R000239472 – Putting e-commerce in its place: constructing electronic times and spaces

Funded by the Economic and Social Research Council

Award/Grant Name: Putting e-commerce in its place: constructing electronic times and spaces

Award/Grant Holders: Andrew Leyshon, Shaun French, Louise Crewe and Nigel Thrift.

Duration: November 2001 – January 2004

For the full End of Award Report, click here and for a Project Summary click here

Non-Technical Summary

The research focuses on e-commerce from producers’ perspectives, and sets out to investigate claims (made before and during the dot.com boom) that the internet would fundamentally change the relationship between supplier and consumer.

Detailed observation of organisations in the sectors chosen – music, fashion, and retail financial services – constituted the bulk of the research activity. Interviews and analysis of texts were also undertaken.

The main objectives were (in brief):

  1. To modify the concept of ‘virtualism’ to incorporate a broader set of participants beyond academic economists, and to include types of abstractions outside formal economic theories.
  2. To analyse ways in which such ideas and concepts are translated into practices.
  3. To produce an audit of the e-commerce knowledge community (EKC)
  4. To consider the take up of ideas and concepts among managers in the chosen industries.
  5. To map the material impact of e-commerce on the chosen industries.
  6. To consider the ways in which e-commerce has forged new interaction between companies and consumers, and the effects of its outcome.

Key findings

  1. Broadly, virtualism is the translation of abstract ideas and concepts into material form. The dot.com boom was integral to transforming ideas to reality, and then to acceptance as the norm.
  2. Following the dot.com collapse in April 2000, the role of e-commerce was fundamentally reassessed. Dot.com companies faced the same success criteria as traditional business – sufficient revenue has to be generated to cover the cost of capital and make profits. This led to a change in the assessment of the desired outcome for many e-commerce activities. Most companies now have web sites, but for a variety of purposes. Many are not directly aimed at, nor designed to make sales, but used for promotion, information dissemination, research, assessment of success/failure and other measurements.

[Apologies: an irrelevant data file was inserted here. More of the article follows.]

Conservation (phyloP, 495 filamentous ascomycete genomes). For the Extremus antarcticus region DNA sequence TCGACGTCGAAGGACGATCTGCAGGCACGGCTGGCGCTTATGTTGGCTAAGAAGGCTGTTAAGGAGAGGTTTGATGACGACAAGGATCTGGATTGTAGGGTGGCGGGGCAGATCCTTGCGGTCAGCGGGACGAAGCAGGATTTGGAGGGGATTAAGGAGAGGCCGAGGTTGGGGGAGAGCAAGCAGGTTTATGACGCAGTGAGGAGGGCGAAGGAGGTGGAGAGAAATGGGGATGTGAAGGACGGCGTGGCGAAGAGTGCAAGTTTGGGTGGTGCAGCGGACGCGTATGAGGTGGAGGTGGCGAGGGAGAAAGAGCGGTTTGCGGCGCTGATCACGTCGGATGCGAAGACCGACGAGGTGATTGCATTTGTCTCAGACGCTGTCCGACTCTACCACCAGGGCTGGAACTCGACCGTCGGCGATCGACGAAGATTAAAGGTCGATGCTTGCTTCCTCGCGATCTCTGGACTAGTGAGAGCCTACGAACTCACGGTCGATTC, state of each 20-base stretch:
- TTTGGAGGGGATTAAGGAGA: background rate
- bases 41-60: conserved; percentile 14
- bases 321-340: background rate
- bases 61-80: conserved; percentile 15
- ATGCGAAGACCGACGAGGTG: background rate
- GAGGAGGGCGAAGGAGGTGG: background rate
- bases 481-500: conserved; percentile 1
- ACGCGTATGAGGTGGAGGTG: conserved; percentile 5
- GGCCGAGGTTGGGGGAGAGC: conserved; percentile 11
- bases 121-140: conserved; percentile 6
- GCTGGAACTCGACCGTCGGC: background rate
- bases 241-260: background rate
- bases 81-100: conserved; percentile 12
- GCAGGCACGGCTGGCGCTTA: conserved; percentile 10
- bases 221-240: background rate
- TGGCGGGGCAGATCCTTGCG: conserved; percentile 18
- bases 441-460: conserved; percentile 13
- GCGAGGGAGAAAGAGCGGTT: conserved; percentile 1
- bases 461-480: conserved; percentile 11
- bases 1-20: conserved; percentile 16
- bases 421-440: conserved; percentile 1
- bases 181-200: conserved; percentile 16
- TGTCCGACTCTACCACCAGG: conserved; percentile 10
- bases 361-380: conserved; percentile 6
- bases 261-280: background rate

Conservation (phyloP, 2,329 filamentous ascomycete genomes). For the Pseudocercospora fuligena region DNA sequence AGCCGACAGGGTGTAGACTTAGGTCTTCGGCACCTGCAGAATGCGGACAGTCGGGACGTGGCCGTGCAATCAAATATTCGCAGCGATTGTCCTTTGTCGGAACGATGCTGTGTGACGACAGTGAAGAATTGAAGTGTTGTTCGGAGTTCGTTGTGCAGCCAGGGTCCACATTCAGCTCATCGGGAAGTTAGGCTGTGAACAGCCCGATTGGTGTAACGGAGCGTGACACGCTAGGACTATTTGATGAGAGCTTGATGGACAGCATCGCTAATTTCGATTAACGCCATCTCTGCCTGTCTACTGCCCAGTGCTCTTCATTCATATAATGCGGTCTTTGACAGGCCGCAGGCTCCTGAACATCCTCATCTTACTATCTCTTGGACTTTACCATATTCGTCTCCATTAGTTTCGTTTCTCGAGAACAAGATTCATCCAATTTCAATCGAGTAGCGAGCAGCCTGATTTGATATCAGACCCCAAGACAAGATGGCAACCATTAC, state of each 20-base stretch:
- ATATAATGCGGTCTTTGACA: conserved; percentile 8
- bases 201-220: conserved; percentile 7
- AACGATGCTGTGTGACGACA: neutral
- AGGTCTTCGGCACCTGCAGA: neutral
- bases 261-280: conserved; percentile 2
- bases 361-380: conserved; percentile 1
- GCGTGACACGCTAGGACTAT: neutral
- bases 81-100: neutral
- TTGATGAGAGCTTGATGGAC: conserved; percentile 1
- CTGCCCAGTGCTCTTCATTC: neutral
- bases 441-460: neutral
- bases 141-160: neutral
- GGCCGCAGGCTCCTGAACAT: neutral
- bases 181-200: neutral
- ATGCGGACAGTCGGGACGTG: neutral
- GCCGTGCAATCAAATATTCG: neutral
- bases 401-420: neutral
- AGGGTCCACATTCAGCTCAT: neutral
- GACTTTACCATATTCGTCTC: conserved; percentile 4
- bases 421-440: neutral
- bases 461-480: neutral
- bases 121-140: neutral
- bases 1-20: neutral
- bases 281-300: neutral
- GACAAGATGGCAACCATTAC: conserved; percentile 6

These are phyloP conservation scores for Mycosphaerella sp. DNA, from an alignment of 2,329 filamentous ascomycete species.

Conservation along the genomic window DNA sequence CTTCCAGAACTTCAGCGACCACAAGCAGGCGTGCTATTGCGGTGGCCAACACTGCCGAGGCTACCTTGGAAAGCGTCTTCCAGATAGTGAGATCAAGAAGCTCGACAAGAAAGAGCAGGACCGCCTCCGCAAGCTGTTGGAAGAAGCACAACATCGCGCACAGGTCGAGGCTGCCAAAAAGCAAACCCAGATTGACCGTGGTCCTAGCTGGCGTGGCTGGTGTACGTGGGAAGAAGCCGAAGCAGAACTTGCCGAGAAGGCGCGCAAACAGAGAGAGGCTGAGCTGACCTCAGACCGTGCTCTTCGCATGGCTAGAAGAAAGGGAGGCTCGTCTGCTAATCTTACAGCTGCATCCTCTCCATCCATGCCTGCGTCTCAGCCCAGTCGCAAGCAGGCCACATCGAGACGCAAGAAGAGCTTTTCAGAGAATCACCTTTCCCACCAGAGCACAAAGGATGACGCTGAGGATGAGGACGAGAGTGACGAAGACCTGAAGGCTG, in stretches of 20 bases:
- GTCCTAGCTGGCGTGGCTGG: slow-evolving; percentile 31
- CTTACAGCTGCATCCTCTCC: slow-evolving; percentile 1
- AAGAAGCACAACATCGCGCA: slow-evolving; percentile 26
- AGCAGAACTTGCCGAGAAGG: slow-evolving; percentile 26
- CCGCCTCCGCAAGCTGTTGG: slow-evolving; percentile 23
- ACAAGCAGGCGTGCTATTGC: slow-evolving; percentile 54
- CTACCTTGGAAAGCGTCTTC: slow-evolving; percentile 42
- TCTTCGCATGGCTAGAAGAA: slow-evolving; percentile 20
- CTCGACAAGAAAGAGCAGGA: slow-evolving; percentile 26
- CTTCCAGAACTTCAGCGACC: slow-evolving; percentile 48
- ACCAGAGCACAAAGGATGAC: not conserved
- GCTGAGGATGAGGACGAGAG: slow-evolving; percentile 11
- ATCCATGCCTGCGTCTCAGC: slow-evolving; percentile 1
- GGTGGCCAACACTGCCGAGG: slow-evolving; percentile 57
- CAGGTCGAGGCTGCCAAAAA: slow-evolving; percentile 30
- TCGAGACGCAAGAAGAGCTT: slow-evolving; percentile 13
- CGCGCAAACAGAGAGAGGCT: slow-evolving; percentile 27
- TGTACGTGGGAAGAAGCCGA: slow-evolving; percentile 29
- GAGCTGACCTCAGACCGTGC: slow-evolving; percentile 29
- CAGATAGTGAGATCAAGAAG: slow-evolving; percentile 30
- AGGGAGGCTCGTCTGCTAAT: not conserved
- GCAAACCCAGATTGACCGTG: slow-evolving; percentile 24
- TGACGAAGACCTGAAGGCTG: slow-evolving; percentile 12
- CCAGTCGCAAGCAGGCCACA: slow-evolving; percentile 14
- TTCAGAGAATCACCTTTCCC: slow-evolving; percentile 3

3. Evidence supported the hypothesis that a discernable EKC has emerged, and that it is a more diverse and dynamic group than originally envisaged, with boundaries which are constantly shifting. The ECK is wide ranging, encompassing management consultancies, business schools, the media, etc. at one end, and practitioners such as software and technology providers at the other.
  4. Practical, incrementally gained, and even mundane knowledge was frequently more influential in shaping e-commerce than researched theory and concepts, particularly for smaller businesses. Larger organisations, such as financial service providers, were more likely to use formal and consultancy findings than were smaller companies such as fashion retailers. In general, the better the economic climate the more experimental firms become in using new e-commerce technology.
  5. Originally it was thought that e-commerce was best developed by start up and stand alone businesses. With some notable exceptions, the most successful e-commerce has been undertaken within existing organisations. Cost absorption, market knowledge and the use of established brands have all contributed to this success.
  6. i. The internet has provided faster access and better knowledge of commodities and prices.
    ii. The ability to exchange information in both directions between producer and consumer has created a relationship not previously possible, and can result in modification of the product or service.
    iii. Information exchange and web chats for fan club members, hobbyists, collectors, etc. is enabled. It poses questions about the relationships between formerly ‘isolated’ individuals with shared, but sometimes competitive, interests.
    iv. Consumers appreciate being able to make fast transactions, search for unusual items, participate in auctions, and track markets.
    v. The screens on electronic devices have become a motif of cultural transmission, and a new way of monitoring activities. All organisations are now expected to have a website.
    vi. Speed has become the accepted ‘ambient’ pace.

The impact on the three sectors researched differed considerably:

  • fashion retailing relies to a large extent on touch and fit. E-commerce has had little impact beyond specialist items.
  • established financial service providers use e-commerce as an additional distribution network.
  • the music industry’s value chain has been completely destabilised by piracy, leading to a major restructuring.

About the study

The project was started in November 2001 and ended on 31 January 2004. It involved five researchers: Professor Andrew Leyshon (Principal Researcher), co-applicant Dr S French, and Professor L Crewe (all from the School of Geography, University of Nottingham), Dr P Webb (University of Birmingham) and Professor NT Thrift (University of Oxford).

Key words

E-commerce, producer/consumer relationship, internet transactions, information dissemination, dot.com boom

Advertisements